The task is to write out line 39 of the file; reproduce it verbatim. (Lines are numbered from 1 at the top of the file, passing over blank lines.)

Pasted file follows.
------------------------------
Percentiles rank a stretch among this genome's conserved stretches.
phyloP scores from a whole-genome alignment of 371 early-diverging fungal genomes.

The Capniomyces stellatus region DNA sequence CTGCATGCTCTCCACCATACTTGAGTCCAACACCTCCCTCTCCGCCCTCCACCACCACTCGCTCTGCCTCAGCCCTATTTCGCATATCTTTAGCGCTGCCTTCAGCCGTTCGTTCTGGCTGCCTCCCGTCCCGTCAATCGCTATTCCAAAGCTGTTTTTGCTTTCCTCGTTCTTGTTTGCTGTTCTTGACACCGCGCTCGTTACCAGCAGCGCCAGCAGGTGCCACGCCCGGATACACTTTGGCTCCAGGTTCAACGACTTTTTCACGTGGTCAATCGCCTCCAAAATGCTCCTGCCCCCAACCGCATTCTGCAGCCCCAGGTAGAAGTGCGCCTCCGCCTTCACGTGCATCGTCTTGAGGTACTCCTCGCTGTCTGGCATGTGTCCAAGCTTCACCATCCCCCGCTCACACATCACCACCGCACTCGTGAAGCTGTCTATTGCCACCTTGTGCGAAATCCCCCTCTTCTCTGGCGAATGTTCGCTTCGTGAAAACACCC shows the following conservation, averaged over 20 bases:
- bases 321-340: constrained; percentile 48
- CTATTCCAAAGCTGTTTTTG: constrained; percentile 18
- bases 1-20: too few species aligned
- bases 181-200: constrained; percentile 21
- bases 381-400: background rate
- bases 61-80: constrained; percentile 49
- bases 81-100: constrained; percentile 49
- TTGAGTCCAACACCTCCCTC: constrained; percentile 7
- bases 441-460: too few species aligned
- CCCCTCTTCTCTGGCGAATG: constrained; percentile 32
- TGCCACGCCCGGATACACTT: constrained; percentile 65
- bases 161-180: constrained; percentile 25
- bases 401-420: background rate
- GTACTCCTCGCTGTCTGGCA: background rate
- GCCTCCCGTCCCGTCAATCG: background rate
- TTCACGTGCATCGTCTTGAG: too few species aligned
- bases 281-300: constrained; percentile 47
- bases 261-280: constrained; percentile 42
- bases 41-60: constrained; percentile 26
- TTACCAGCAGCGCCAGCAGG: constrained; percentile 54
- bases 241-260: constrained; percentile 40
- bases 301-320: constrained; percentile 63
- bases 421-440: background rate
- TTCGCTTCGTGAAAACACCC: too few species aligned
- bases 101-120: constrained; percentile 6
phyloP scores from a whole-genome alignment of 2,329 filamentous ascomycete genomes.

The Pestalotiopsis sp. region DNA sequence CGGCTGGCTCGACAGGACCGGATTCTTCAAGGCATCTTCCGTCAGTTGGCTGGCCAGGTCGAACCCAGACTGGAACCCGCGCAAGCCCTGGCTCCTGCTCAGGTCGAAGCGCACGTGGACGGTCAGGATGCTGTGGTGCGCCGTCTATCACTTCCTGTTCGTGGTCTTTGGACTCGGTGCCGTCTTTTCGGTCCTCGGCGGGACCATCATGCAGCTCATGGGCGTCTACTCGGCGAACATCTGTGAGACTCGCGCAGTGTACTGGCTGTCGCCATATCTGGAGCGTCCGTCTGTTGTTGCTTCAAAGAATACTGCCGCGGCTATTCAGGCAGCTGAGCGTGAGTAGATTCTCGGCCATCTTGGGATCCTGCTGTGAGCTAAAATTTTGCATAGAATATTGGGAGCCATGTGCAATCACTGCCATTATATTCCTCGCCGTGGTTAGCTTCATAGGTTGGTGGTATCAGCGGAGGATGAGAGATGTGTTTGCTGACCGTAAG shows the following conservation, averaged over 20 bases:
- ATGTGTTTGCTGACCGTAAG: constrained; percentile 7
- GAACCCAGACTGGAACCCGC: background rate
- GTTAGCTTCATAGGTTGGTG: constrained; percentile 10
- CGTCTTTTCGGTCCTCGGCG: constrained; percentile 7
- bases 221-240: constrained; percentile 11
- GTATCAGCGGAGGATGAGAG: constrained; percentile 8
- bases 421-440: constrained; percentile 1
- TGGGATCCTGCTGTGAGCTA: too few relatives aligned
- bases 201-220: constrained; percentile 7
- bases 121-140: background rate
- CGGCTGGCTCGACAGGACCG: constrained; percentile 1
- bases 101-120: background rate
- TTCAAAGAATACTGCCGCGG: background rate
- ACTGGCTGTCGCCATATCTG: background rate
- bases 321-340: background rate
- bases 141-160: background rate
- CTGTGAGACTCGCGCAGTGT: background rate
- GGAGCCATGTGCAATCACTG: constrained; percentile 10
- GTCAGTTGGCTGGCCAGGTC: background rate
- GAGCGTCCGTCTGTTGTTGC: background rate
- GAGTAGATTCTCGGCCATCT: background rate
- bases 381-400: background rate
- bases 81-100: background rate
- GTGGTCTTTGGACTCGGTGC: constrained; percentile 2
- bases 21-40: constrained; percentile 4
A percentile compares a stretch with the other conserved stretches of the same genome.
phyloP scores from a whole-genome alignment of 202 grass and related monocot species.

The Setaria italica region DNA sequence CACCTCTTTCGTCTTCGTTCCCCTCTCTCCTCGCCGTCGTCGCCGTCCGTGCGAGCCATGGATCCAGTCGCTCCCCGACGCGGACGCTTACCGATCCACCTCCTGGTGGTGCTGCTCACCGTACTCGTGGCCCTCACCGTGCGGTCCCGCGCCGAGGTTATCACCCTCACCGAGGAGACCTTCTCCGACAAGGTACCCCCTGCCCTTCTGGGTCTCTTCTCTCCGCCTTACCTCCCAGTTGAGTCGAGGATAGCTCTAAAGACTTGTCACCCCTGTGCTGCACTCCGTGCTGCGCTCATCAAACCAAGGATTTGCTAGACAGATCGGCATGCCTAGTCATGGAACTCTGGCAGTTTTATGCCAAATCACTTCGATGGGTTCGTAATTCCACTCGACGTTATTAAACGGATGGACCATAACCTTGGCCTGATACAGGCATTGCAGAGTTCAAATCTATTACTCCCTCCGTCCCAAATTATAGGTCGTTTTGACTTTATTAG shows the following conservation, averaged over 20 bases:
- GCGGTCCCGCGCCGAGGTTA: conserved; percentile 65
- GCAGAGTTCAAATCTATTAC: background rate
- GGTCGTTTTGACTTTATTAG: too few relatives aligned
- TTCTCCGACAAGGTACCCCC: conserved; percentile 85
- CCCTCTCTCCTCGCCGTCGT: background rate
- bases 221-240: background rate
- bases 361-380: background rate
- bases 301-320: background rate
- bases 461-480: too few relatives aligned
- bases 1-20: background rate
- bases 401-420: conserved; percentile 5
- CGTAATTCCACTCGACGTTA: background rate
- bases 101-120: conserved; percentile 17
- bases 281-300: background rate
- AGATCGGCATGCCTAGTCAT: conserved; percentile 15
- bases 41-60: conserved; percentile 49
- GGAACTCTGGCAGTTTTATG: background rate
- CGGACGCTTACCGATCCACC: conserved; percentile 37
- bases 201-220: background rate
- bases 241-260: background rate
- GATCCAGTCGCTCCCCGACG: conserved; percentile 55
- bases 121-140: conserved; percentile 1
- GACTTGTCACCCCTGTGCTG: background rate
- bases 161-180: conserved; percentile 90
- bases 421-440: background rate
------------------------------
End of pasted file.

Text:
- bases 201-220: constrained; percentile 7